Patients allocated to the epidural group received a low thoracic (n = 23) or lumbar (n = 9) epidural catheter under local anesthesia, the precise level being at the discretion of the anesthetist caring for the patient. After an initial bolus of 5–10 ml 0.25% plain bupivacaine and 50–100 μg fentanyl, general anesthesia was induced as for the morphine PCA group. Patients received a background continuous epidural infusion of 5–8 ml/h of 0.125% bupivacaine · 4 μg−1· ml−1fentanyl during and after surgery. Additional self-administered boluses (2 ml, lock-out time: 30 min) of this mixture were available via  the epidural route as required by patients in a patient-controlled epidural analgesia (PCEA) facility, which continued for at least 24 h postoperatively. All patients also had an intravenous cannula and fluid giving system attached, but patients were not told whether their patient-controlled analgesia system was epidural or intravenous.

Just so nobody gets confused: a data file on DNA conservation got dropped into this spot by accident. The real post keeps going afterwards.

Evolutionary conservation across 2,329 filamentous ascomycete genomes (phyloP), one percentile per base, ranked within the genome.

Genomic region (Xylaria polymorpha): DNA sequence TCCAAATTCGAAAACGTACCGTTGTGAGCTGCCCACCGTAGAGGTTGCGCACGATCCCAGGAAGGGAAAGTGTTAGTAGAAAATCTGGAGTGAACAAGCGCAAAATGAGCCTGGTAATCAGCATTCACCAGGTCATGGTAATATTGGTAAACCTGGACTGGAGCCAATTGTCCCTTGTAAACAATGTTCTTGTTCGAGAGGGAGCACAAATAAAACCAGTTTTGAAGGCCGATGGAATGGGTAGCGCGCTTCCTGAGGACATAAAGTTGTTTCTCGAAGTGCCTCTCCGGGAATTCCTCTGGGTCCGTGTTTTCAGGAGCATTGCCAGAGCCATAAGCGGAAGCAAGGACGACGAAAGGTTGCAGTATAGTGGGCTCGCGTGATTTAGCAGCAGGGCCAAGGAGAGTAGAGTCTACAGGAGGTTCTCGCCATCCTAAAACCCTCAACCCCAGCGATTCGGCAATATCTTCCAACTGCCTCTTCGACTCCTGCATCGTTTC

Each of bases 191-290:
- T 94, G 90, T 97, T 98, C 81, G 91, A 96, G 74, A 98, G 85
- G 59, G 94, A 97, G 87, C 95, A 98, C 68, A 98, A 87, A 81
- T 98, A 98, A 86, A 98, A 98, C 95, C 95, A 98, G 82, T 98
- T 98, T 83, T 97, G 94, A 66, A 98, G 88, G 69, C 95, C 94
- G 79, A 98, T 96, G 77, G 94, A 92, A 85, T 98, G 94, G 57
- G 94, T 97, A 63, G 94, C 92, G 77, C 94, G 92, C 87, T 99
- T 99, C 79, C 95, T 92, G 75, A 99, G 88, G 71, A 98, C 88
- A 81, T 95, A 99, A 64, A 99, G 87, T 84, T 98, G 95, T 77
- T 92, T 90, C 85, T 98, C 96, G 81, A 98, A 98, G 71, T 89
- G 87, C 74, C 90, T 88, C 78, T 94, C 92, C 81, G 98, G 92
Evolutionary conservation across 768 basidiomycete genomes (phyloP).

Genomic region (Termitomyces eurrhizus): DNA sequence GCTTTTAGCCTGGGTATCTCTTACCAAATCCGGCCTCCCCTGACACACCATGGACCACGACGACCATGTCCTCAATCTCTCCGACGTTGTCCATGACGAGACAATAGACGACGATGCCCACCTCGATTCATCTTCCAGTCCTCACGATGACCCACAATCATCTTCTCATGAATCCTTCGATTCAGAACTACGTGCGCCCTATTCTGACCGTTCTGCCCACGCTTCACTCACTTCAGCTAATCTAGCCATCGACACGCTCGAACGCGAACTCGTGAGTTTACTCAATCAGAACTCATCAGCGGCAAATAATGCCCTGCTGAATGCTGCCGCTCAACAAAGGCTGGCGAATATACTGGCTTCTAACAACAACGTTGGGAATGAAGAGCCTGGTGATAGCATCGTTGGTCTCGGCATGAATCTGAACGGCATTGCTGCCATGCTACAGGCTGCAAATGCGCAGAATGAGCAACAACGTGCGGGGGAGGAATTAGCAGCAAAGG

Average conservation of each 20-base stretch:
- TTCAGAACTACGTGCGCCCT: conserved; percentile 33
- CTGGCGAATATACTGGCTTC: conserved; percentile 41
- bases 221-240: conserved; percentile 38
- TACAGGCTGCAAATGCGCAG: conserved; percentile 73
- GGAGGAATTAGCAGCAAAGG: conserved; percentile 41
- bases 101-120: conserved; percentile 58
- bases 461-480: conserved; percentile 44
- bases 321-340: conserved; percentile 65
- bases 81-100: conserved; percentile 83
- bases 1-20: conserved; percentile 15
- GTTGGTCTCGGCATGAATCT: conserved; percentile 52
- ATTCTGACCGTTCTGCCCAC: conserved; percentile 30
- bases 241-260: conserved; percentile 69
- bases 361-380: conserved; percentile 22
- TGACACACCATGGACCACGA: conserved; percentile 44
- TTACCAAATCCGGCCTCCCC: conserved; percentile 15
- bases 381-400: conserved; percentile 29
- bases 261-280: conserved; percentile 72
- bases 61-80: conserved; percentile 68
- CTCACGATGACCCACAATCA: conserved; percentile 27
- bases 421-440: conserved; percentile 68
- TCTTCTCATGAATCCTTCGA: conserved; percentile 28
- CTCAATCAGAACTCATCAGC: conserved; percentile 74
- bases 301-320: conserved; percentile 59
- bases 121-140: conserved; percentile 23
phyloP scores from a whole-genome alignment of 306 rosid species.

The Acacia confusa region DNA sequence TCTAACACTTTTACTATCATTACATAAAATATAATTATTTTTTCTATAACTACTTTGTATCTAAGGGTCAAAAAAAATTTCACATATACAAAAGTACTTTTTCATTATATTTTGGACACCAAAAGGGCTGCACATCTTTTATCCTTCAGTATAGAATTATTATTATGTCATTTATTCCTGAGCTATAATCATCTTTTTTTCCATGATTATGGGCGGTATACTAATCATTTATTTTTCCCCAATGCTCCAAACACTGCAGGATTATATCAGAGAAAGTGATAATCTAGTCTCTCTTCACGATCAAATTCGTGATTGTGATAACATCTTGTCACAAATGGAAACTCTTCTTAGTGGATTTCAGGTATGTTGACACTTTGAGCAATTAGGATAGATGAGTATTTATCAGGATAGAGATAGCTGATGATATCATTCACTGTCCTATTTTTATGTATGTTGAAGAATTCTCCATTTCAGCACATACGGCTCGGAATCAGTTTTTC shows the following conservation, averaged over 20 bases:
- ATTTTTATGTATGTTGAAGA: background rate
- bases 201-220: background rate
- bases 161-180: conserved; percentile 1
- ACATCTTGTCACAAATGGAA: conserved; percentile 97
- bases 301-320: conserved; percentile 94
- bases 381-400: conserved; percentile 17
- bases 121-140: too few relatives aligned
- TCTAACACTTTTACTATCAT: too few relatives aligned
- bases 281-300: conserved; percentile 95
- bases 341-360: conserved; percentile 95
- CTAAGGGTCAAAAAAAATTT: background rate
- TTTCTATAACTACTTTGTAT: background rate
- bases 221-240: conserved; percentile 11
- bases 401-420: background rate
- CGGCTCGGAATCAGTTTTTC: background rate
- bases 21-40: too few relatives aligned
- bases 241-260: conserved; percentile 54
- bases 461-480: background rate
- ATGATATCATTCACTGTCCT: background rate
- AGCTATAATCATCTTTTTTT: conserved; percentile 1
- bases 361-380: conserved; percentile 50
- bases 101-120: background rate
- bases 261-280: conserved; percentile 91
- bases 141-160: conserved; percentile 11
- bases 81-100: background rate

Patients in the morphine PCA group were positioned for epidural anesthesia, but received skin infiltration of local anesthetic only, and had an epidural catheter attached along their back with adhesive tape, as a placebo mock epidural. Intraoperatively, these patients received a loading dose of 0.1 mg/kg morphine and a PCA device prescribed to deliver 1 mg boluses, with a 5-min lockout interval. A 500 ml bag of normal saline with an administration set was attached to their epidural filter, but no infusion was given through it. This was to preserve the patient blinding as far as possible. Anesthetists directly caring for the patients during surgery were, of course, aware of the group allocation, but they took no part in subsequent data collection. Investigators collecting postoperative data were also aware of group allocation, but patients were blind because of giving system attachments both to the epidural filter and intravenous cannula as described. The acute pain (anesthesia) service visited acute postoperative patients at regular intervals to ensure adequacy of continuing analgesia. Patients requiring rescue analgesia received bolus morphine (2 to 3 mg) or bolus epidural analgesia (5–10 ml) as required, according to the mode of analgesia to which they were allocated.